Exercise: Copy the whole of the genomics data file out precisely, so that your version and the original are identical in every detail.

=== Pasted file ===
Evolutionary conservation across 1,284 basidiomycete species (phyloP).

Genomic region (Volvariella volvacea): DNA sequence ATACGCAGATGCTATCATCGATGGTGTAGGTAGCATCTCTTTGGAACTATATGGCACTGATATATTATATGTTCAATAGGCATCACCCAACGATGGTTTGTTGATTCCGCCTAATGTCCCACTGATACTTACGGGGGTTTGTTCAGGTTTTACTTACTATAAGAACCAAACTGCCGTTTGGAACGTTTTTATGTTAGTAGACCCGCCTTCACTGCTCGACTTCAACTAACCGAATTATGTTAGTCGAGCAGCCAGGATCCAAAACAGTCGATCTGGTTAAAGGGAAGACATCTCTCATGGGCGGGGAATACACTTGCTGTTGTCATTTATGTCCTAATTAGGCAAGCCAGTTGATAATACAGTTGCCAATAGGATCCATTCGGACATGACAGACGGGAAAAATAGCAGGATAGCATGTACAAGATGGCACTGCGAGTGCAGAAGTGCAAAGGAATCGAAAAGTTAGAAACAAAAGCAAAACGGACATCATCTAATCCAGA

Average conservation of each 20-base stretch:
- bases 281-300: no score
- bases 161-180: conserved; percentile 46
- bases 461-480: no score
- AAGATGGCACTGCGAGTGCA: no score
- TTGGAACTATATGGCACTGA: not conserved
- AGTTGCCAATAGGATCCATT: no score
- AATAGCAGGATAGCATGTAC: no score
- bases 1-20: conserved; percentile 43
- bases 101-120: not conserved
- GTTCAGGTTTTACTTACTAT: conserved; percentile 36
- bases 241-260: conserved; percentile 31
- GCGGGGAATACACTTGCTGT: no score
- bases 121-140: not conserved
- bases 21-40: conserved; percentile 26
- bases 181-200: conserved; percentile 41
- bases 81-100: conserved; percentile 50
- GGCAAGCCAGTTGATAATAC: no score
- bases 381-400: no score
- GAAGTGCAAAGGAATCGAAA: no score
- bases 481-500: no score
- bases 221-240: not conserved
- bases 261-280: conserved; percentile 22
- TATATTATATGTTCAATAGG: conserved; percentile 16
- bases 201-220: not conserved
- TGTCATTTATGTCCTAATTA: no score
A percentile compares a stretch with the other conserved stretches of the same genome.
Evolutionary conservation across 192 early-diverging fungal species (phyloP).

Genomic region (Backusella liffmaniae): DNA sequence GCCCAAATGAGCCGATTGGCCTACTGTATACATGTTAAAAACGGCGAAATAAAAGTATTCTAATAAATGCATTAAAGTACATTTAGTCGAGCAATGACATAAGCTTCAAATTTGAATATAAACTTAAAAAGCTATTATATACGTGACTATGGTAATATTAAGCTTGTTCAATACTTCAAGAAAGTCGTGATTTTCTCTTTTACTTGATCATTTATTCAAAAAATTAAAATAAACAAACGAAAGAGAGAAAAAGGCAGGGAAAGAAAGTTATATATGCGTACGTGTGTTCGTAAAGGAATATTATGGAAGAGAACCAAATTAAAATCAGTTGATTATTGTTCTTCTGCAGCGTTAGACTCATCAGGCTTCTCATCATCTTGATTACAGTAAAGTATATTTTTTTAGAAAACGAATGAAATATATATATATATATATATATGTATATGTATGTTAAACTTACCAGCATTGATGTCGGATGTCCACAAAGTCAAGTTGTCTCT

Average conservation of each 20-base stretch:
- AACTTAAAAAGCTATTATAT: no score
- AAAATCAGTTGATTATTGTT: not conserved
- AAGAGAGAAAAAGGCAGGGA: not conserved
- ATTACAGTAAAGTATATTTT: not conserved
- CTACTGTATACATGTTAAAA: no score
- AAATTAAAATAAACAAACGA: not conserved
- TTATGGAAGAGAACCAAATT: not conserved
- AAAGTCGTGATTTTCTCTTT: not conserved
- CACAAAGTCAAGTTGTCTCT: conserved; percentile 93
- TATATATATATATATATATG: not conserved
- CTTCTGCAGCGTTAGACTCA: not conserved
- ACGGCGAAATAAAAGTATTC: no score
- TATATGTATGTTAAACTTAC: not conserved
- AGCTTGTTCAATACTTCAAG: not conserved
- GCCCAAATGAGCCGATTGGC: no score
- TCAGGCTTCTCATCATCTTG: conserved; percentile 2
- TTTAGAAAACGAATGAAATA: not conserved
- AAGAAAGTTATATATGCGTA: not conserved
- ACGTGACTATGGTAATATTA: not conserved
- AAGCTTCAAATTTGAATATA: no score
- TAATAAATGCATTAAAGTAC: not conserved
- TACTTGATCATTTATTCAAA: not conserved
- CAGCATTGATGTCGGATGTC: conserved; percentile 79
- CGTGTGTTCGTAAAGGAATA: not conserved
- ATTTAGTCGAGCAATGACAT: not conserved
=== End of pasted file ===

Evolutionary conservation across 1,284 basidiomycete species (phyloP).

Genomic region (Volvariella volvacea): DNA sequence ATACGCAGATGCTATCATCGATGGTGTAGGTAGCATCTCTTTGGAACTATATGGCACTGATATATTATATGTTCAATAGGCATCACCCAACGATGGTTTGTTGATTCCGCCTAATGTCCCACTGATACTTACGGGGGTTTGTTCAGGTTTTACTTACTATAAGAACCAAACTGCCGTTTGGAACGTTTTTATGTTAGTAGACCCGCCTTCACTGCTCGACTTCAACTAACCGAATTATGTTAGTCGAGCAGCCAGGATCCAAAACAGTCGATCTGGTTAAAGGGAAGACATCTCTCATGGGCGGGGAATACACTTGCTGTTGTCATTTATGTCCTAATTAGGCAAGCCAGTTGATAATACAGTTGCCAATAGGATCCATTCGGACATGACAGACGGGAAAAATAGCAGGATAGCATGTACAAGATGGCACTGCGAGTGCAGAAGTGCAAAGGAATCGAAAAGTTAGAAACAAAAGCAAAACGGACATCATCTAATCCAGA

Average conservation of each 20-base stretch:
- bases 281-300: no score
- bases 161-180: conserved; percentile 46
- bases 461-480: no score
- AAGATGGCACTGCGAGTGCA: no score
- TTGGAACTATATGGCACTGA: not conserved
- AGTTGCCAATAGGATCCATT: no score
- AATAGCAGGATAGCATGTAC: no score
- bases 1-20: conserved; percentile 43
- bases 101-120: not conserved
- GTTCAGGTTTTACTTACTAT: conserved; percentile 36
- bases 241-260: conserved; percentile 31
- GCGGGGAATACACTTGCTGT: no score
- bases 121-140: not conserved
- bases 21-40: conserved; percentile 26
- bases 181-200: conserved; percentile 41
- bases 81-100: conserved; percentile 50
- GGCAAGCCAGTTGATAATAC: no score
- bases 381-400: no score
- GAAGTGCAAAGGAATCGAAA: no score
- bases 481-500: no score
- bases 221-240: not conserved
- bases 261-280: conserved; percentile 22
- TATATTATATGTTCAATAGG: conserved; percentile 16
- bases 201-220: not conserved
- TGTCATTTATGTCCTAATTA: no score
A percentile compares a stretch with the other conserved stretches of the same genome.
Evolutionary conservation across 192 early-diverging fungal species (phyloP).

Genomic region (Backusella liffmaniae): DNA sequence GCCCAAATGAGCCGATTGGCCTACTGTATACATGTTAAAAACGGCGAAATAAAAGTATTCTAATAAATGCATTAAAGTACATTTAGTCGAGCAATGACATAAGCTTCAAATTTGAATATAAACTTAAAAAGCTATTATATACGTGACTATGGTAATATTAAGCTTGTTCAATACTTCAAGAAAGTCGTGATTTTCTCTTTTACTTGATCATTTATTCAAAAAATTAAAATAAACAAACGAAAGAGAGAAAAAGGCAGGGAAAGAAAGTTATATATGCGTACGTGTGTTCGTAAAGGAATATTATGGAAGAGAACCAAATTAAAATCAGTTGATTATTGTTCTTCTGCAGCGTTAGACTCATCAGGCTTCTCATCATCTTGATTACAGTAAAGTATATTTTTTTAGAAAACGAATGAAATATATATATATATATATATATGTATATGTATGTTAAACTTACCAGCATTGATGTCGGATGTCCACAAAGTCAAGTTGTCTCT

Average conservation of each 20-base stretch:
- AACTTAAAAAGCTATTATAT: no score
- AAAATCAGTTGATTATTGTT: not conserved
- AAGAGAGAAAAAGGCAGGGA: not conserved
- ATTACAGTAAAGTATATTTT: not conserved
- CTACTGTATACATGTTAAAA: no score
- AAATTAAAATAAACAAACGA: not conserved
- TTATGGAAGAGAACCAAATT: not conserved
- AAAGTCGTGATTTTCTCTTT: not conserved
- CACAAAGTCAAGTTGTCTCT: conserved; percentile 93
- TATATATATATATATATATG: not conserved
- CTTCTGCAGCGTTAGACTCA: not conserved
- ACGGCGAAATAAAAGTATTC: no score
- TATATGTATGTTAAACTTAC: not conserved
- AGCTTGTTCAATACTTCAAG: not conserved
- GCCCAAATGAGCCGATTGGC: no score
- TCAGGCTTCTCATCATCTTG: conserved; percentile 2
- TTTAGAAAACGAATGAAATA: not conserved
- AAGAAAGTTATATATGCGTA: not conserved
- ACGTGACTATGGTAATATTA: not conserved
- AAGCTTCAAATTTGAATATA: no score
- TAATAAATGCATTAAAGTAC: not conserved
- TACTTGATCATTTATTCAAA: not conserved
- CAGCATTGATGTCGGATGTC: conserved; percentile 79
- CGTGTGTTCGTAAAGGAATA: not conserved
- ATTTAGTCGAGCAATGACAT: not conserved